Michael Rutledge DeBaun,


Professor of Pediatrics and Medicine
Vice-Chair for Clinical and Translational Research
J.C. Peterson Endowed Chair in Pediatrics
Director, Vanderbilt-Meharry Center for Excellence in Sickle Cell Disease
Vanderbilt University Medical Center
Nashville, TN

Michael Rutledge DeBaun, MD, MPH, is an internationally recognized physician-scientist whose advocacy and research have resulted in fundamental advances in the medical care of children and adults with sickle cell disease (SCD) and children with Beckwith Wiedemann syndrome, a cancer predisposition syndrome. He is professor of pediatrics and medicine and vice-chair of clinical and translational research in the Department of Pediatrics, and holds the J.C. Peterson Endowed Chair at Vanderbilt University School of Medicine in Nashville, TN. 

After receiving his degrees from Stanford University, he completed his pediatric residency, served as chief resident, and completed his pediatric hematology-oncology fellowship at St. Louis Children’s Hospital, Washington University School of Medicine. He then completed a 4-year United States Public Health Service Epidemiology fellowship at the National Institutes of Health. During the fellowship, he earned an MPH degree from Johns Hopkins Bloomberg School of Public Health in 2003. Dr DeBaun returned to St. Louis and spent 14 years at Washington University School of Medicine, where he was promoted to professor of pediatrics, biostatistics, and neurology, and was the inaugural Ferring Family Chair in Pediatrics. In 2010, he was recruited to Vanderbilt University School of Medicine, where he founded the Vanderbilt-Meharry Center of Excellence in Sickle Cell Disease. The Center is one of the first in the country to establish a medical home care model for children and adults with SCD in a community health center.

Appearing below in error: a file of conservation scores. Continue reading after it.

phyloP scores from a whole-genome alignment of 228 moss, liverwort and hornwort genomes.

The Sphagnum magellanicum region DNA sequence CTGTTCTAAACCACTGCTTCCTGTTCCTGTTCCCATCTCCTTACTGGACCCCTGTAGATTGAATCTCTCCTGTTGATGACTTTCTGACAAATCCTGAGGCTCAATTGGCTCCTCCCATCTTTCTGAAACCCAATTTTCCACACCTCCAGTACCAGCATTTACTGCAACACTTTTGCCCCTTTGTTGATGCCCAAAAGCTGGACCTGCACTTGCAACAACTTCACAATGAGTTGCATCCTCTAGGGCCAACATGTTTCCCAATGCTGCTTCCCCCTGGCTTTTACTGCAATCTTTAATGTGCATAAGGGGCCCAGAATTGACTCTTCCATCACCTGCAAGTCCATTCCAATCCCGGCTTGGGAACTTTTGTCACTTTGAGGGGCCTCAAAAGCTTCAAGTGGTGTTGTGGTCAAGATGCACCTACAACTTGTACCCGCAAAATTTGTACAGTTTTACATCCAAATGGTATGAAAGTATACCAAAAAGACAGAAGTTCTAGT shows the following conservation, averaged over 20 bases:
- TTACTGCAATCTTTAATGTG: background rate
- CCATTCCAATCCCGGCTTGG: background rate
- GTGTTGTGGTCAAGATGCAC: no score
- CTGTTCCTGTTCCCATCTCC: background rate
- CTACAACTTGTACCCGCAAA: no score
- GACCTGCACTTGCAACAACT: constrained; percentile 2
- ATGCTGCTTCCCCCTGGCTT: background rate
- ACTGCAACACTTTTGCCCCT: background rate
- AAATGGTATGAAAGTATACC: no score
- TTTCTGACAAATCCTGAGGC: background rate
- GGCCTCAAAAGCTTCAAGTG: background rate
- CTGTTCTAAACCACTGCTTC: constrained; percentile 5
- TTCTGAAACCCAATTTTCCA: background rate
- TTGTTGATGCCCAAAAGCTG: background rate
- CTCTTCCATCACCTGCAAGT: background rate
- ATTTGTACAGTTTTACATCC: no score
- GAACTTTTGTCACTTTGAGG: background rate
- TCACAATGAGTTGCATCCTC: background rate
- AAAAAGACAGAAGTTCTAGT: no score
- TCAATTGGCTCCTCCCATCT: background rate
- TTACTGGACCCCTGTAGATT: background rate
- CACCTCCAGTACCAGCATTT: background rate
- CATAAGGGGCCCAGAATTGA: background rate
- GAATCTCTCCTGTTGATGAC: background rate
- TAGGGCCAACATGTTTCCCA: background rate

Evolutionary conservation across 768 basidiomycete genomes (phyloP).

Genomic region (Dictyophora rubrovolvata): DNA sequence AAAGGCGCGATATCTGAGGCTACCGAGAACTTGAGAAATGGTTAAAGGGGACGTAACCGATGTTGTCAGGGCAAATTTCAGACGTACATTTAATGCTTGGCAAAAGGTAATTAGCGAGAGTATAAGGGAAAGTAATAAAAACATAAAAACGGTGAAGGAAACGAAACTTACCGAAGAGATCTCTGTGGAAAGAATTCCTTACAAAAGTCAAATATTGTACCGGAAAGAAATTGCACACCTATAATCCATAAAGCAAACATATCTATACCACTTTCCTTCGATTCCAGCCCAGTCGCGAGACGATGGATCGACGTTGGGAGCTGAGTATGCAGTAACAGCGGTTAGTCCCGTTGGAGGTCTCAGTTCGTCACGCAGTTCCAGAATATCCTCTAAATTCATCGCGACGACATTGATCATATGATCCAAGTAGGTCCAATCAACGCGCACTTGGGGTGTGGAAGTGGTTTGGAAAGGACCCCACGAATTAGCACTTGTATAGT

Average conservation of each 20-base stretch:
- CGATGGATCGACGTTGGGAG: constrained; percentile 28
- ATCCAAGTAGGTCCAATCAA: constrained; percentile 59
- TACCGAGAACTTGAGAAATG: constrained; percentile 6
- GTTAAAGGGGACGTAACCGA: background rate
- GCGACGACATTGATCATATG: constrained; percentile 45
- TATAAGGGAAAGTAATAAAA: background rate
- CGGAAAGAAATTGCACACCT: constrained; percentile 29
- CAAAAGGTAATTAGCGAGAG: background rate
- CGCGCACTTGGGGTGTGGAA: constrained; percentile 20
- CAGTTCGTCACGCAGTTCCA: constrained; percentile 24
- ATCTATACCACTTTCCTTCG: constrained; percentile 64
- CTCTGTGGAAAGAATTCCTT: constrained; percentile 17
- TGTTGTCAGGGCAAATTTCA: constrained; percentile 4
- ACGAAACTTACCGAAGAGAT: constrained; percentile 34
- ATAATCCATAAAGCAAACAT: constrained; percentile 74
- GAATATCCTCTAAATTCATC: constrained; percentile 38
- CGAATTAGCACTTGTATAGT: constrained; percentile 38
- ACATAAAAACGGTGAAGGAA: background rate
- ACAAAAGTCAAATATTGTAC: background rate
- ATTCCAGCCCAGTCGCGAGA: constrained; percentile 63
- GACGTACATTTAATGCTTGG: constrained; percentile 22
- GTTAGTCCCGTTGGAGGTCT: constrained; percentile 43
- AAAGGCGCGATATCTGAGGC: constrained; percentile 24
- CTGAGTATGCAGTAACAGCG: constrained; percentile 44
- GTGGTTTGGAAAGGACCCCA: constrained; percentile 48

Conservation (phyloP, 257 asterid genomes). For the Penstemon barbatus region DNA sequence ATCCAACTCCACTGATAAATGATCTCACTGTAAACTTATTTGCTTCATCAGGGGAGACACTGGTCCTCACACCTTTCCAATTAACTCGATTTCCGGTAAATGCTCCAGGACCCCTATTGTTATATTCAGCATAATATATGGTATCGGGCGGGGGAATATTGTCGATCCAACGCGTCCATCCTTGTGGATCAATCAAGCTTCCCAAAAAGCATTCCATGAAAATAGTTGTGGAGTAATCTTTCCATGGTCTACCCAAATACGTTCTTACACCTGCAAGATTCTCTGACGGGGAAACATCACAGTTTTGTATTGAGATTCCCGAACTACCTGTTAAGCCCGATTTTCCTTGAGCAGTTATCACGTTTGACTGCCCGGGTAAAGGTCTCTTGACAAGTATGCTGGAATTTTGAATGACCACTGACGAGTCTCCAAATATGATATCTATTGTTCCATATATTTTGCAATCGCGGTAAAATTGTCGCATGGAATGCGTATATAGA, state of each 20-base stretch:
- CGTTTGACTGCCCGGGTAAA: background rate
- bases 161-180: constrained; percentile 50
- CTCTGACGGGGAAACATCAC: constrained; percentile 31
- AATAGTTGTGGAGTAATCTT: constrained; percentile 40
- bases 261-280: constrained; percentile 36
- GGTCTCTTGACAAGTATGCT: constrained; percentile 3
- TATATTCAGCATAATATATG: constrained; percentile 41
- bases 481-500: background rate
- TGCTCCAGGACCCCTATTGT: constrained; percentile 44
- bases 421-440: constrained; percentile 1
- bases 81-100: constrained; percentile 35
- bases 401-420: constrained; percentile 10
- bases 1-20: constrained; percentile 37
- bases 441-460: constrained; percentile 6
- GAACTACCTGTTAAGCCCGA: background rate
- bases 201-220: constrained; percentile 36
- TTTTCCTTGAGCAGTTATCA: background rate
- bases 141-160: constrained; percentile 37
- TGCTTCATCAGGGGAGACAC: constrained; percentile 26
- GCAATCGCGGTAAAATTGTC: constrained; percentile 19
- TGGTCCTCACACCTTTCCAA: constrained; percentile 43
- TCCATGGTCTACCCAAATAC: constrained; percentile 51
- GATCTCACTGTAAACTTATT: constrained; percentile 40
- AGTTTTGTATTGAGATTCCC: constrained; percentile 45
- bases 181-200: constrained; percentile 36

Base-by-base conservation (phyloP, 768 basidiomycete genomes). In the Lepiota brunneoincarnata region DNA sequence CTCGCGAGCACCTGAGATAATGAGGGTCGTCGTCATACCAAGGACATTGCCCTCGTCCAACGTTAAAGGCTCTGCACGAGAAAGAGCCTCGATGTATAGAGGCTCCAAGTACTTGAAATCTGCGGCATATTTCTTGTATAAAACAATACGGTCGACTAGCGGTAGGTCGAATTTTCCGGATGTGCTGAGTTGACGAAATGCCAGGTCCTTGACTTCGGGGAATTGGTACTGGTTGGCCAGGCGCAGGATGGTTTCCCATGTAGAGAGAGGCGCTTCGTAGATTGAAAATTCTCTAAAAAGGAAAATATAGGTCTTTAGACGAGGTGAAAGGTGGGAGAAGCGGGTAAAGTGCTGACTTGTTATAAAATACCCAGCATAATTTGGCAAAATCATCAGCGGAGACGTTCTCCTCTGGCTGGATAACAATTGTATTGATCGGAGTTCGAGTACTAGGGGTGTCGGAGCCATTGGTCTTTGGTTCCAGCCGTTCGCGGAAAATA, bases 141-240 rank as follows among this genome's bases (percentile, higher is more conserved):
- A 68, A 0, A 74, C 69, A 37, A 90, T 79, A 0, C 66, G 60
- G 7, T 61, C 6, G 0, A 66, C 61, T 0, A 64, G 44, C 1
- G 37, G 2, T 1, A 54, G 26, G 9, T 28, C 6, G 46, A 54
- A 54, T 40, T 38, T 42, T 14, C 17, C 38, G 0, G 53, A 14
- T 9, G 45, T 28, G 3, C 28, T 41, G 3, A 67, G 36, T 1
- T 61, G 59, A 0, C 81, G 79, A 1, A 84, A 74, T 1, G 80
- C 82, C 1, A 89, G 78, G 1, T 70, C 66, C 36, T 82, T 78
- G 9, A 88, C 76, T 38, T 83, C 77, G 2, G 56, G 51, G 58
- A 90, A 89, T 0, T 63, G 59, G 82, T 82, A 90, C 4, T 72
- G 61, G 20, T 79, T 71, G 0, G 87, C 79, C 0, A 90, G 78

Dr DeBaun was the primary physician author of the Sickle Cell Treatment Act, signed by President Bush into law on October 22, 2004 Title VII, creating regional networks for enhanced services for with SCD. His research efforts in SCD have focused on the clinical epidemiology of acute and chronic lung disease, sequelae of silent and overt strokes, including leading 8 investigator-initiated, controlled stroke trials in North America, Europe, and Africa. Additionally, he was the leader of a multidisciplinary team in Ghana that lowered the death rate of pregnant women with SCD by approximately 90%. He continues to work with the team at Korle-Bu Teaching Hospital in Ghana. His research has expanded to include the clinical history and optimal therapy for recurrent ischemic priapism in men with SCD living in Nigeria and malnutrition in older children with SCD living in Nigeria.

Dr DeBaun is an elected member of the American Society for Clinical Investigation (2006), the Association of American Physicians (2008), and the National Academy of Medicine (2009). He has received numerous awards throughout his career, including the Ernest Beutler Prize and Lecture in Clinical Science from the American Society of Hematology (2014) and the following international mentor awards for his work in Ghana, Nigeria, and the United States: the Maureen Andrew Mentor Award from the Society for Pediatric Research (2017) and the American Society of Hematology Mentor Award (2019). He also received the J.E. Wallace Sterling Lifetime Achievement Award in Medicine (2019) from Stanford University School of Medicine, as well as the Humanism in Medicine Award (2002), the Clinical Teacher of the Year Award (2008), and the Distinguished Faculty Award (2009) from Washington University School of Medicine.